England are "obsessed" with reaching the 500-mark, says Virat Kohli. And if that statement was merely an exercise in mind games, it nevertheless cut straight to the quick of England's World Cup credentials. They go into the competition as favourites on account of their awesome batting power, and no-one epitomises that better right now than the man who is likely to face their first ball of the tournament. Jason Roy's partnership with Jonny Bairstow is already among the most statistically awesome in ODI history, but on his Surrey home ground, and with a run of two fifties and a hundred in his last three ODI innings, it is Roy who seems best placed to produce the game-shaping onslaught - not least after his dress-rehearsal 89 not out from 46 balls against Afghanistan on this very ground. What is more, he has a point to prove in global events, after his drastic collapse in form during the 2017 Champions Trophy. If it really is to be England's time this time, then Roy is one of the men who must surely shine.
There was a palpable sense of panic in South Africa's ranks when Kagiso Rabada was flown home early from the IPL after sustaining a back niggle. Thoroughbred fast bowlers of his calibre are few and far between, and seeing as their all-time great, Dale Steyn, is going into the tournament with a shoulder injury that is set to rule him out of at least the first two games, the loss of the heir apparent would have been grievous. And yet, CSA's caution appears to have got Rabada to the starting line with no lasting damage. He eased back into action with seven well-directed overs in the warm-up against Sri Lanka - scalping Dimuth Karunaratne with a 140kph bouncer - and a bowler of his pace, skill and reputation is precisely the sort of weapon to rattle England's formidable ball-strikers. Who could forget his most recent appearance in an ODI in England, at Lord's in 2017?
England's XI has been chosen a full 24 hours in advance, and seeing as Eoin Morgan has declared a "full bill of health", there would seem to be just one strategic call to be made - do they trust Mark Wood, post-ankle scare, to hurtle in at the 90mph pace that he was able to display in his solitary outing against Pakistan earlier this month, despite having bowled just 13.1 competitive overs this season. Or do they revert to the tried-and-tested Liam Plunkett, England's most prolific fast-bowling wicket-taker since the 2015 World Cup, and a man whose very modus operandi is that he will let no-one down?
England: 1 Jason Roy, 2 Jonny Bairstow, 3 Joe Root, 4 Eoin Morgan (capt), 5 Jos Buttler (wk), 6 Ben Stokes, 7 Moeen Ali, 8 Chris Woakes, 9 Adil Rashid, 10 Jofra Archer, 11 Liam Plunkett/Mark Wood.
Steyn, as mentioned, is hors de combat, although it's a scenario that has not caught his captain, Faf du Plessis, unawares - South Africa's spearhead came into the World Cup about "60 percent ready", he explained on the eve of the match. Lungi Ngidi and Rabada will provide ample pace interjections in his absence, while South Africa have a brace of seasoned allrounders to fill the Steyn void. Of the two, Chris Morris seems more likely to get first dibs than Dwayne Pretorius.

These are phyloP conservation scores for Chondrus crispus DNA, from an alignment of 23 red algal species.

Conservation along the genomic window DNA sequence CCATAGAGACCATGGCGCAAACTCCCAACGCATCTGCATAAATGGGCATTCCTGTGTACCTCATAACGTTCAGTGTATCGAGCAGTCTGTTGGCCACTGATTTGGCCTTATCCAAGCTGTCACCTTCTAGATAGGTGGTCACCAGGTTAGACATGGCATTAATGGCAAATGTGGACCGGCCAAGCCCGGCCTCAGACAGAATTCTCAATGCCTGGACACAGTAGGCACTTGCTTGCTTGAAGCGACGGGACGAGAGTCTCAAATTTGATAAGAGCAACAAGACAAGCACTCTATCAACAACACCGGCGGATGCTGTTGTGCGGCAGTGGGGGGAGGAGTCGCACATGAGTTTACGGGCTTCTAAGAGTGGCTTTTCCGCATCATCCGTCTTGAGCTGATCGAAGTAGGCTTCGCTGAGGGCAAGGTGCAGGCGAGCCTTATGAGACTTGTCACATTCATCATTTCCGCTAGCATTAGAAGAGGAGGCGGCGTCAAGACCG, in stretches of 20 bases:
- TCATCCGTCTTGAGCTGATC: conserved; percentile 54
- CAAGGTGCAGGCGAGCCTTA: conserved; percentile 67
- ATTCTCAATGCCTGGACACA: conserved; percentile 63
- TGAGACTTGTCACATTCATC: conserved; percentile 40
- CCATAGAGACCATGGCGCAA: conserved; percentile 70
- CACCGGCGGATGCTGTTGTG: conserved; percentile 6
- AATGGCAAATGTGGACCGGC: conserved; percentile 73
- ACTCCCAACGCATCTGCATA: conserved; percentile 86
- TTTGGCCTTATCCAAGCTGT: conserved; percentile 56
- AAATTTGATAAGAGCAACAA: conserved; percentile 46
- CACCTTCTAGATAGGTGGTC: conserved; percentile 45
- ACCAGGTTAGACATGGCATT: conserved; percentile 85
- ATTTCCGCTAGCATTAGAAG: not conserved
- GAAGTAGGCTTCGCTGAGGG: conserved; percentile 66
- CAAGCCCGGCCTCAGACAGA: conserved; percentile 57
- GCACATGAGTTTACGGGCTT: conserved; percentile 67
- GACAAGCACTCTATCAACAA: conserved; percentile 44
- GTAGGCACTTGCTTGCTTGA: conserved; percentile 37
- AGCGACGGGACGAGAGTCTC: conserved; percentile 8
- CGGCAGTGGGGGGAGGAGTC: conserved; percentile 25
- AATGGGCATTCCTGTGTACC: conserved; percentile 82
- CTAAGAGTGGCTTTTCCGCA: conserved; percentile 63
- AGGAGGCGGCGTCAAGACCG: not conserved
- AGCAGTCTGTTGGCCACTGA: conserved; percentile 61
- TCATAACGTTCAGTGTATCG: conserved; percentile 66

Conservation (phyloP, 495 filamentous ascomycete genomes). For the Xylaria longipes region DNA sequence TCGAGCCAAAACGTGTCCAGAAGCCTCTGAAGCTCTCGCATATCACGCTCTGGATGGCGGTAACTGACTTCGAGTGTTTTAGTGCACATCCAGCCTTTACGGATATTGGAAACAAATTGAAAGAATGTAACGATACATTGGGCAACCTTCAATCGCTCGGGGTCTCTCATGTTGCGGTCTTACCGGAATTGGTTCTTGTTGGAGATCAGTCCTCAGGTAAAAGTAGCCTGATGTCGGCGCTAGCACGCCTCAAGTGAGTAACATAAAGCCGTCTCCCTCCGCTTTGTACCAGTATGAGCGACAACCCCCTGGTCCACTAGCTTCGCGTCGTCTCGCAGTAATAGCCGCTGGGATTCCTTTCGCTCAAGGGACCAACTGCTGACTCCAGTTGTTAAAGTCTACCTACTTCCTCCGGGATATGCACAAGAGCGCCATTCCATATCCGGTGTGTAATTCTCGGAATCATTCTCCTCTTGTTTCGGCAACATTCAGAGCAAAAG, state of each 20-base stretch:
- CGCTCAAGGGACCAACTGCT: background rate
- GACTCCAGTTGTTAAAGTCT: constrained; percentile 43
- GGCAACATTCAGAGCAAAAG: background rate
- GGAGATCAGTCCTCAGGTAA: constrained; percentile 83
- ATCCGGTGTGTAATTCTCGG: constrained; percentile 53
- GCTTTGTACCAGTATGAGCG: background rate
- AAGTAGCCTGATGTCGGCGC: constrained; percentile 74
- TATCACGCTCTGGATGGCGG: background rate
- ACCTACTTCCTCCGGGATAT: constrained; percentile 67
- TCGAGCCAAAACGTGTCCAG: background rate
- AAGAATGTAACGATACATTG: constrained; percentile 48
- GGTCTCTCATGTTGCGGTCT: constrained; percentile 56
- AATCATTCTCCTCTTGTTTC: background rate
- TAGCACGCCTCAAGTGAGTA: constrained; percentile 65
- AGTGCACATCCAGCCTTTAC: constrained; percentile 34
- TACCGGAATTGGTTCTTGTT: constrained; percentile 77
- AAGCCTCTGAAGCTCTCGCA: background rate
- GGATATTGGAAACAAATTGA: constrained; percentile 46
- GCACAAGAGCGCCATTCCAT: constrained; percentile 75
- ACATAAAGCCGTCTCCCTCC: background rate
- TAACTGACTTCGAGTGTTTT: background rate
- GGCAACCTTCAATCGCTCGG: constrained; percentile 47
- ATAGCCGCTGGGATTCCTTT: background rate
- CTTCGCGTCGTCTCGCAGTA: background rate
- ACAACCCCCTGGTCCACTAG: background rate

South Africa: (possible) 1 Hashim Amla, 2 Quinton de Kock (wk), 3 Faf du Plessis (capt), 4 Rassie van der Dussen, 5 David Miller, 6 JP Duminy, 7 Andile Phehlukwayo, 8 Chris Morris, 9 Kagiso Rabada, 10 Lungi Ngidi, 11 Imran Tahir.
Pitch and conditions
It looks a green and lively surface at this stage of the build-up, and assuming it retains that tinge of grass come the toss, it'll be a no-brainer, bowl-first wicket. England's preference is invariably to chase, but stand by for 40 minutes of hard graft against the new balls for whichever side is asked to take first strike. Thereafter, of course, you can expect normal service to apply. A true-paced batting wicket, brimful of runs. Rain was falling on match eve but the forecast for Thursday is warm, cloudy and dry.
Stats and trivia
Neither team has lost a match in their most recent five-match ODI series. South Africa crushed Sri Lanka 5-0 on home soil in their final outing in March, while England beat Pakistan 4-0 (with one game, at The Oval, washed out).
England beat South Africa 2-1 in their most recent ODI encounter, in 2017. However, their one defeat was instructive. Facing up to Rabada on a Lord's greentop, they suffered one of their habitual batting malfunctions, tumbling to 20 for 6 and a seven-wicket defeat.
Warm-up matches may not count for much in the final analysis, but England certainly enjoyed their preview of the Oval conditions on Monday, battering Afghanistan by nine wickets with 195 balls left unused.
England fared okay on the last occasion that they hosted a World Cup opener - beating Sri Lanka by eight wickets at Lord's in 1999 - in one of their few highlights of a dismal campaign.
South Africa, however, had less to write home about when they hosted West Indies in the 2003 curtain-raiser. A Brian Lara special condemned them to a three-run defeat, one that would prove rather costly a few weeks down the line …
"The level of expectation and favourite tags is there for a reason. Over the last two years, our form at home, in particular, has been outstanding. That's the reason the expectation is there."
Eoin Morgan embraces England's front-runners status.
"England are the favourites, so if it means on the day there is less pressure on us then we can play freely. We are going in as underdogs and if that releases some players in the team, then that is great."
Faf du Plessis embraces England's front-runners status too.